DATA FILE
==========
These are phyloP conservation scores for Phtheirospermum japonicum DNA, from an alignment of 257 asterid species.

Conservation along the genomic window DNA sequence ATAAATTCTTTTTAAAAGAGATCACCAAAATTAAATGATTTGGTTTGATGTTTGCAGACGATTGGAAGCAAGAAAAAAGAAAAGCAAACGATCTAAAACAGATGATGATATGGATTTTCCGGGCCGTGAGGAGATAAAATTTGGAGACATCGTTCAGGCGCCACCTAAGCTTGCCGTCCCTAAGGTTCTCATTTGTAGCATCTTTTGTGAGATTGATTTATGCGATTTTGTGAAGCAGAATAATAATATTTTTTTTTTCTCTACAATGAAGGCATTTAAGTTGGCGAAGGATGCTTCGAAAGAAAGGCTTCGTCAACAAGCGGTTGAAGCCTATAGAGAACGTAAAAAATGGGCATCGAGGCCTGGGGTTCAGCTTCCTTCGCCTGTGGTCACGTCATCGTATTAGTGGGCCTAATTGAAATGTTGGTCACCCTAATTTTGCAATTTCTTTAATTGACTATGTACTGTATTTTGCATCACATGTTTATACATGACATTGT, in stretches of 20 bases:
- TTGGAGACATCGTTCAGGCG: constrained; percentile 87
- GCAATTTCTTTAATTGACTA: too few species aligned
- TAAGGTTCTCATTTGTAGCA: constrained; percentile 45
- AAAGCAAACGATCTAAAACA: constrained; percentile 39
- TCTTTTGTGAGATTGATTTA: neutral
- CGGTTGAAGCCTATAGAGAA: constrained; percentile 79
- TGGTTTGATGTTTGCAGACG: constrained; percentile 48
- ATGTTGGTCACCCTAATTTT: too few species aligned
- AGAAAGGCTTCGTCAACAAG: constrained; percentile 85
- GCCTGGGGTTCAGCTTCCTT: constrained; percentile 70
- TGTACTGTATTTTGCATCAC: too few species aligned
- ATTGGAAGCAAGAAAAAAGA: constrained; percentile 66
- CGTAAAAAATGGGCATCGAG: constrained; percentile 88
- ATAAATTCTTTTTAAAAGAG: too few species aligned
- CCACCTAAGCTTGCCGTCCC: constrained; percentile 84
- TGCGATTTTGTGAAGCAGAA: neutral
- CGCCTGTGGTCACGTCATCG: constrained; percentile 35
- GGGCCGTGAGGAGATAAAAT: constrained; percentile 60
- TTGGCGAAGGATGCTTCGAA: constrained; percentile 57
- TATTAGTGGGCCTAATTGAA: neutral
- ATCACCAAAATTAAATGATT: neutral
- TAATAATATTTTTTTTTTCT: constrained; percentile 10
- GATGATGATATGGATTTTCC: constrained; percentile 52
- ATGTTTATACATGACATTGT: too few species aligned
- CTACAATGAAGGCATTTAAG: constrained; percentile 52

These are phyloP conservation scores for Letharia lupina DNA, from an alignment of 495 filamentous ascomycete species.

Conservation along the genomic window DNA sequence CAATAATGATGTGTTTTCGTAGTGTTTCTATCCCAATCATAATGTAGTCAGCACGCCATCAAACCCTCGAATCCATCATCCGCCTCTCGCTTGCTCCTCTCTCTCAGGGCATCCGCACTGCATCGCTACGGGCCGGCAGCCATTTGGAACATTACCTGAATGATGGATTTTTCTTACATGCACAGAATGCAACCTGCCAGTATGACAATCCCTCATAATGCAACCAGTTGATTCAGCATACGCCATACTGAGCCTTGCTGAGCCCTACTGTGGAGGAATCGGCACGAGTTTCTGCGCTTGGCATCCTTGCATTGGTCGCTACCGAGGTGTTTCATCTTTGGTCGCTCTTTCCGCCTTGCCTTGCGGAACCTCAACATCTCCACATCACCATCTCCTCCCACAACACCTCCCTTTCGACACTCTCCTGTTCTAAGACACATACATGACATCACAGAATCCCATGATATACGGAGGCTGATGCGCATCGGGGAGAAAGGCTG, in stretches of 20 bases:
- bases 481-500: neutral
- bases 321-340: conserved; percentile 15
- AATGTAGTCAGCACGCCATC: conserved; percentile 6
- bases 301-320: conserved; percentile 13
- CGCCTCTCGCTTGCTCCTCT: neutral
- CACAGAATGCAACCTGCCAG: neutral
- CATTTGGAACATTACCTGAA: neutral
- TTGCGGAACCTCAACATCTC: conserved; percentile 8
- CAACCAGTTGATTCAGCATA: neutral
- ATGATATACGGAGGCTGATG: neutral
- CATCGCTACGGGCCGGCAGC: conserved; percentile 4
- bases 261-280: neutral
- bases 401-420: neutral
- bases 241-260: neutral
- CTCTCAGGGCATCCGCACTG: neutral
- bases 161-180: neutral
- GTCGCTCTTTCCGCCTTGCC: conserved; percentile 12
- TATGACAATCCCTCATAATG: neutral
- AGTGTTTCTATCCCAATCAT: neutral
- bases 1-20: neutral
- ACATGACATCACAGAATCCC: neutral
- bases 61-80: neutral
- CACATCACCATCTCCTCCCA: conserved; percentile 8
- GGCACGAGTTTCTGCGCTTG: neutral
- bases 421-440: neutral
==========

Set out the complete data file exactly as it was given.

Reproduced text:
These are phyloP conservation scores for Phtheirospermum japonicum DNA, from an alignment of 257 asterid species.

Conservation along the genomic window DNA sequence ATAAATTCTTTTTAAAAGAGATCACCAAAATTAAATGATTTGGTTTGATGTTTGCAGACGATTGGAAGCAAGAAAAAAGAAAAGCAAACGATCTAAAACAGATGATGATATGGATTTTCCGGGCCGTGAGGAGATAAAATTTGGAGACATCGTTCAGGCGCCACCTAAGCTTGCCGTCCCTAAGGTTCTCATTTGTAGCATCTTTTGTGAGATTGATTTATGCGATTTTGTGAAGCAGAATAATAATATTTTTTTTTTCTCTACAATGAAGGCATTTAAGTTGGCGAAGGATGCTTCGAAAGAAAGGCTTCGTCAACAAGCGGTTGAAGCCTATAGAGAACGTAAAAAATGGGCATCGAGGCCTGGGGTTCAGCTTCCTTCGCCTGTGGTCACGTCATCGTATTAGTGGGCCTAATTGAAATGTTGGTCACCCTAATTTTGCAATTTCTTTAATTGACTATGTACTGTATTTTGCATCACATGTTTATACATGACATTGT, in stretches of 20 bases:
- TTGGAGACATCGTTCAGGCG: constrained; percentile 87
- GCAATTTCTTTAATTGACTA: too few species aligned
- TAAGGTTCTCATTTGTAGCA: constrained; percentile 45
- AAAGCAAACGATCTAAAACA: constrained; percentile 39
- TCTTTTGTGAGATTGATTTA: neutral
- CGGTTGAAGCCTATAGAGAA: constrained; percentile 79
- TGGTTTGATGTTTGCAGACG: constrained; percentile 48
- ATGTTGGTCACCCTAATTTT: too few species aligned
- AGAAAGGCTTCGTCAACAAG: constrained; percentile 85
- GCCTGGGGTTCAGCTTCCTT: constrained; percentile 70
- TGTACTGTATTTTGCATCAC: too few species aligned
- ATTGGAAGCAAGAAAAAAGA: constrained; percentile 66
- CGTAAAAAATGGGCATCGAG: constrained; percentile 88
- ATAAATTCTTTTTAAAAGAG: too few species aligned
- CCACCTAAGCTTGCCGTCCC: constrained; percentile 84
- TGCGATTTTGTGAAGCAGAA: neutral
- CGCCTGTGGTCACGTCATCG: constrained; percentile 35
- GGGCCGTGAGGAGATAAAAT: constrained; percentile 60
- TTGGCGAAGGATGCTTCGAA: constrained; percentile 57
- TATTAGTGGGCCTAATTGAA: neutral
- ATCACCAAAATTAAATGATT: neutral
- TAATAATATTTTTTTTTTCT: constrained; percentile 10
- GATGATGATATGGATTTTCC: constrained; percentile 52
- ATGTTTATACATGACATTGT: too few species aligned
- CTACAATGAAGGCATTTAAG: constrained; percentile 52

These are phyloP conservation scores for Letharia lupina DNA, from an alignment of 495 filamentous ascomycete species.

Conservation along the genomic window DNA sequence CAATAATGATGTGTTTTCGTAGTGTTTCTATCCCAATCATAATGTAGTCAGCACGCCATCAAACCCTCGAATCCATCATCCGCCTCTCGCTTGCTCCTCTCTCTCAGGGCATCCGCACTGCATCGCTACGGGCCGGCAGCCATTTGGAACATTACCTGAATGATGGATTTTTCTTACATGCACAGAATGCAACCTGCCAGTATGACAATCCCTCATAATGCAACCAGTTGATTCAGCATACGCCATACTGAGCCTTGCTGAGCCCTACTGTGGAGGAATCGGCACGAGTTTCTGCGCTTGGCATCCTTGCATTGGTCGCTACCGAGGTGTTTCATCTTTGGTCGCTCTTTCCGCCTTGCCTTGCGGAACCTCAACATCTCCACATCACCATCTCCTCCCACAACACCTCCCTTTCGACACTCTCCTGTTCTAAGACACATACATGACATCACAGAATCCCATGATATACGGAGGCTGATGCGCATCGGGGAGAAAGGCTG, in stretches of 20 bases:
- bases 481-500: neutral
- bases 321-340: conserved; percentile 15
- AATGTAGTCAGCACGCCATC: conserved; percentile 6
- bases 301-320: conserved; percentile 13
- CGCCTCTCGCTTGCTCCTCT: neutral
- CACAGAATGCAACCTGCCAG: neutral
- CATTTGGAACATTACCTGAA: neutral
- TTGCGGAACCTCAACATCTC: conserved; percentile 8
- CAACCAGTTGATTCAGCATA: neutral
- ATGATATACGGAGGCTGATG: neutral
- CATCGCTACGGGCCGGCAGC: conserved; percentile 4
- bases 261-280: neutral
- bases 401-420: neutral
- bases 241-260: neutral
- CTCTCAGGGCATCCGCACTG: neutral
- bases 161-180: neutral
- GTCGCTCTTTCCGCCTTGCC: conserved; percentile 12
- TATGACAATCCCTCATAATG: neutral
- AGTGTTTCTATCCCAATCAT: neutral
- bases 1-20: neutral
- ACATGACATCACAGAATCCC: neutral
- bases 61-80: neutral
- CACATCACCATCTCCTCCCA: conserved; percentile 8
- GGCACGAGTTTCTGCGCTTG: neutral
- bases 421-440: neutral